For as long as I can remember I have been an unashamed Monty fan. I’ve spent a fair bit of time reading up on his career, and in particular between D-Day and VE Day. To this day I am convinced that he has had a very raw deal from History, primarily due to the efforts of a number of partisan US writers who have denigrated his achievements.
But having read this book, I can confidently state that I have changed my view that Monty was the most able British General of the Second World War. Why? Well, its no to say that I think any less of Monty, but I believe that in Bill Slim we have an extraordinary leader who has really not got the credit that he deserves. Ronald Lewis more than does the man justice here.
The first thing that makes Slim extraordinary is his humble origins. He came from ordinary stock from the West Midlands, and only managed to become an Army officer through the roundabout method of joining the local University Officer Training Corps – even though he wasnt even a member of the University! These humble origins meant that he never lost an ability to talk to the ordinary soldier on a personal level – a rarity indeed for Generals.
He saw action at Galipoli and the Siege of Kut during the First World War. He was seriously wounded at Galipoli, and was awarded the Military Cross. Even so, he could only remain an officer after 1918 by transferring to the Indian Army. He spent much of the period between the wars serving as a Gurkha officer. This experience of working with colonial troops proved valuable when he came to command a multi-national Army in Burma. Perhaps his Indian Army heritage has made him a lesser leader in some people’s eyes? If so, I would ague, as Lewin seems to, that it should not matter which Army a man came from.
Unlike Monty, Slim never let success get to his head. His men – officers and other ranks alike – called him ‘uncle Bill’. Lewin argues that Slim moulded 14th Army in Burma into such a motivated, effective force, a leadership that was only matched by Monty when in command of the 8th Army in North Africa, and perhaps Patton’s 3rd Army in 1944 and 1945. But it is hard to imagine the Desert Rats referring to their commander as ‘Uncle Monty’.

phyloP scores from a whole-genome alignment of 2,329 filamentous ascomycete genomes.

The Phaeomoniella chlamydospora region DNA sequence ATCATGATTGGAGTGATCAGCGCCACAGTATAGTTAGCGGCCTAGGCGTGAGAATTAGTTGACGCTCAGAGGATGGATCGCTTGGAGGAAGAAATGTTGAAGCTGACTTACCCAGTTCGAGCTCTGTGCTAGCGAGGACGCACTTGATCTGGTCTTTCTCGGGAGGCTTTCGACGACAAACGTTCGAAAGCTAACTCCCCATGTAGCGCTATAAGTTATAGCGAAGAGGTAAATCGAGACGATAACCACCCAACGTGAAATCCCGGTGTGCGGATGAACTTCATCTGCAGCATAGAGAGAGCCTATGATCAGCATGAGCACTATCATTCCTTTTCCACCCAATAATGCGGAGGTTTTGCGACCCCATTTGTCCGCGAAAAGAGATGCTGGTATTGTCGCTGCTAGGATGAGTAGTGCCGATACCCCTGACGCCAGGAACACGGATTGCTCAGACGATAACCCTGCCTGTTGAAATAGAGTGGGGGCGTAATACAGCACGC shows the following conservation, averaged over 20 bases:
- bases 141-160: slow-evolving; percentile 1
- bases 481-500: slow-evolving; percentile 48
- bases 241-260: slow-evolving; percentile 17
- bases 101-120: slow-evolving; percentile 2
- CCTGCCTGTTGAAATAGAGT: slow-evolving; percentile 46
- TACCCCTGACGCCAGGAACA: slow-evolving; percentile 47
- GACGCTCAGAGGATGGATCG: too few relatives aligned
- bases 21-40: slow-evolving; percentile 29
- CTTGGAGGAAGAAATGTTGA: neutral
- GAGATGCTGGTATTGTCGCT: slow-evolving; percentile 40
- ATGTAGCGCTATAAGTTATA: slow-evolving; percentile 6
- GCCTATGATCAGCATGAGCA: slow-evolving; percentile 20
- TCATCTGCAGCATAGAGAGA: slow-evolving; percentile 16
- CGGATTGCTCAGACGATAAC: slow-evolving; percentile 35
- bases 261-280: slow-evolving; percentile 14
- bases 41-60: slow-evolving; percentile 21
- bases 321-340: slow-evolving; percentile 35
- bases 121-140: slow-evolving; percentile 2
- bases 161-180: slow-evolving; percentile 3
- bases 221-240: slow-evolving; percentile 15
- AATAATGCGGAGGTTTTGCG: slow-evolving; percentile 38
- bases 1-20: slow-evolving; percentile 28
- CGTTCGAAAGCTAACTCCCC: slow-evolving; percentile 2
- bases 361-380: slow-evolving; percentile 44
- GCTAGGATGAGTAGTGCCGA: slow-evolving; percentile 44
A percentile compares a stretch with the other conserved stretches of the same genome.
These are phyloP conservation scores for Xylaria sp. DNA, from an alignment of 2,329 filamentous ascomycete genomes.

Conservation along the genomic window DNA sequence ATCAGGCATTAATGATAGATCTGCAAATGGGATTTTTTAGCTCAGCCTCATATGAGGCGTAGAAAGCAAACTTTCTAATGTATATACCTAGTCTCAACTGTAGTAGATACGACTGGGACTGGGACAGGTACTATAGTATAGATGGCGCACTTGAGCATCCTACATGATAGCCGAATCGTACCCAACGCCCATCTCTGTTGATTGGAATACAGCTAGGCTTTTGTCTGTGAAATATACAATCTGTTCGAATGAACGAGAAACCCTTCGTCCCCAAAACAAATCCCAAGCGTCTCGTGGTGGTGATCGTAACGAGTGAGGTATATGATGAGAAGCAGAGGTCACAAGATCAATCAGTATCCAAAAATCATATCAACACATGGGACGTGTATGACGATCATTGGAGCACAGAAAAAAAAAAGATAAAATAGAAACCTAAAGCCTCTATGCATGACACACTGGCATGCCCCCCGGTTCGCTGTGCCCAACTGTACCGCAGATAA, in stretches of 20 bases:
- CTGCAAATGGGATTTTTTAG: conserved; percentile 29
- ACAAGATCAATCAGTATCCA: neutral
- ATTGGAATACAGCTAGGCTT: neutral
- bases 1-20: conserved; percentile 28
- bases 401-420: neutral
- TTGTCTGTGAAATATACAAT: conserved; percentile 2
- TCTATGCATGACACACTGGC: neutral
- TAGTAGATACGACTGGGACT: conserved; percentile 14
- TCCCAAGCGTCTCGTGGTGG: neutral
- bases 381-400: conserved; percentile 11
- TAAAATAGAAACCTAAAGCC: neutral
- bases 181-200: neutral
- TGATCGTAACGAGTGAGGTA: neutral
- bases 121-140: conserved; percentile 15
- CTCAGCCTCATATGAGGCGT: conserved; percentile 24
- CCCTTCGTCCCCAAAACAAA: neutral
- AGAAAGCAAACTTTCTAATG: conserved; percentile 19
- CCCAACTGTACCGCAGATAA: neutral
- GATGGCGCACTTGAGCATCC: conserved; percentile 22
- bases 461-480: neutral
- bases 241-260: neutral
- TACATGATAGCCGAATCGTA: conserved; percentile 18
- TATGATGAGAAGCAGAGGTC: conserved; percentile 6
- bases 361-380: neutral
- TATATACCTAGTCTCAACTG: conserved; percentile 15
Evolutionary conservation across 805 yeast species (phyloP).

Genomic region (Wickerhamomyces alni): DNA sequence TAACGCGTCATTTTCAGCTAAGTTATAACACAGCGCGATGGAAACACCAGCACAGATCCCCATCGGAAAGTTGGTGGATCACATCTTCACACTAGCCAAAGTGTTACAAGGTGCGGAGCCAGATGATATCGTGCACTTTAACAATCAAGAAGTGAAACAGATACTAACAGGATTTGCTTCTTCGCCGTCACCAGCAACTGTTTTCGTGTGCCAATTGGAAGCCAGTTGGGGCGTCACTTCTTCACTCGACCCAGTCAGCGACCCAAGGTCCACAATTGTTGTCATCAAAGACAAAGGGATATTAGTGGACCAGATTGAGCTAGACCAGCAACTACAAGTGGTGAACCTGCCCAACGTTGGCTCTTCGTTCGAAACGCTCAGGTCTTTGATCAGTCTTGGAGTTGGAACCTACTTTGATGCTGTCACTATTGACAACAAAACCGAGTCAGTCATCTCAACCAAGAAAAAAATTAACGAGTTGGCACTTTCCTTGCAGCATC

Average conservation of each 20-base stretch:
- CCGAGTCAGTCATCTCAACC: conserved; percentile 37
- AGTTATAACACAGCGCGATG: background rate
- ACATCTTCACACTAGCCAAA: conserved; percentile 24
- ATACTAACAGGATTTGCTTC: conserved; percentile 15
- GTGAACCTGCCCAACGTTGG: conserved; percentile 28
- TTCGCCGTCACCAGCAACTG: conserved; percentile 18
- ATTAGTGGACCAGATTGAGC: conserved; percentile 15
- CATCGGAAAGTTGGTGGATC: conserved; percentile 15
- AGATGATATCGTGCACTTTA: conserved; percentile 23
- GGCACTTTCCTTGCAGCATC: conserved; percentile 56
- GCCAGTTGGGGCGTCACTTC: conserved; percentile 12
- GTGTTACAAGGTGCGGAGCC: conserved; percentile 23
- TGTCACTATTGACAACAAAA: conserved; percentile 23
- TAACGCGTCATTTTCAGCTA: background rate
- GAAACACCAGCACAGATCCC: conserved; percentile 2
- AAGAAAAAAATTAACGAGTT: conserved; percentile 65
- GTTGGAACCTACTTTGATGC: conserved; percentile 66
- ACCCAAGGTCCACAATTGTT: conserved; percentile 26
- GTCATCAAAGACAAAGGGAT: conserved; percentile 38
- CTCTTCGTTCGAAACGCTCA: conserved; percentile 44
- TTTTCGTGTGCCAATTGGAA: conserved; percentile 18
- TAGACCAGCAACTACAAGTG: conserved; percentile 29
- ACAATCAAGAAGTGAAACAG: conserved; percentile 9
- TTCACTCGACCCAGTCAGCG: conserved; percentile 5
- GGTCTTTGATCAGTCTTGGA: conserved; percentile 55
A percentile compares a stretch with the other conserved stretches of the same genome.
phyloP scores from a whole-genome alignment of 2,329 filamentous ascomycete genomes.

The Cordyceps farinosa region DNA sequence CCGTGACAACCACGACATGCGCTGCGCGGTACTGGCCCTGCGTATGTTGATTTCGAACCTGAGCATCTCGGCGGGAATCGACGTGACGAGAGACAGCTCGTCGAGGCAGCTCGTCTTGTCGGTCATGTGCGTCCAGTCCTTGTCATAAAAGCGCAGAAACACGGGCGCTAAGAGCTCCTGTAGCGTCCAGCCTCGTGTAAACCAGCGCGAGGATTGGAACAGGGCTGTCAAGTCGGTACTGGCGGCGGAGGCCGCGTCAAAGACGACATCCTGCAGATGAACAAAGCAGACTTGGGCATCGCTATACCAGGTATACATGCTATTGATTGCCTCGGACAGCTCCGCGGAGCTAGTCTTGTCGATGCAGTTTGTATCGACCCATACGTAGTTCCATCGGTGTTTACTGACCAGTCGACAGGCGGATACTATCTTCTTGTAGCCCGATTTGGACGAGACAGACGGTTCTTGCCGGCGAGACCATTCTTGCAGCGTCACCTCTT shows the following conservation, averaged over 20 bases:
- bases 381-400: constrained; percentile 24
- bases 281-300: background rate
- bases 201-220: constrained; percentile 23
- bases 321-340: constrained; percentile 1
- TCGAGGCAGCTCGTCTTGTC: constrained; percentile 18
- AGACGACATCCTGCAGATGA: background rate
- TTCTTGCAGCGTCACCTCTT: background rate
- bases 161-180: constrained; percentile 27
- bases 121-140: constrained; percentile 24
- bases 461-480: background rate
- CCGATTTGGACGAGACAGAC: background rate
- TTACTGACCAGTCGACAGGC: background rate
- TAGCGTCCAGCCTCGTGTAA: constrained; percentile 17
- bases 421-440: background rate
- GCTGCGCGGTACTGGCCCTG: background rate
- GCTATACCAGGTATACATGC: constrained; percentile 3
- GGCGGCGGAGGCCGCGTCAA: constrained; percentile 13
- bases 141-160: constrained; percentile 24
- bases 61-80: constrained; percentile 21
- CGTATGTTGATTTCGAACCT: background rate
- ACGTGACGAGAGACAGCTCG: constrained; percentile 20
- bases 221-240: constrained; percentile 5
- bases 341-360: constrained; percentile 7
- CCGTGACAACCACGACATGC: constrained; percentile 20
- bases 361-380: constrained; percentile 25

Also unlike Monty, Slim did not have his own band of subordinates. Whereas Monty would bring his own men from one posting to another, Slim almost always gave them men who were there a chance. More often than not they came to admire and respect him. This surely speaks volumes about the man. As well as his subordinates, Slim was well respected by his peers and commanders. The Supreme Commander during his time in Burma was Lord Mountbatten, who was a firm supporter. Slim even managed to get on famously with the notorious anglophobe ‘Vinegar’ Joe Stilwell.
Critics might ponder how Slim would have fared commanding in North West Europe, away from a colonial setting. Lewin’s analysis of his career leaves us in little doubt. In any case, the first time Slim had fought in the jungle was when commanding the retreat from Rangoon. As someone who was able to get on with anyone, would let his generals get on with fighting the battle without micro-managing them, and had the skills to adapt to any kind of warfare, I have a sneaking suspicion that Slim would have fared better in North West Europe than Monty would have in the jungle.
That my views on British Generalship have changed so much speaks volumes about the lucidity of Lewin’s writing. I am normally very sceptical of official biographies – very often they stray into hagiography. But this is more measured. I really would have expected it to be more popular than it is.
Perhaps as the Commander of the Forgotten Army, Slim is the Forgotten General? All the same, it should not take a new book to rectify this – Lewin has than done Slim justice.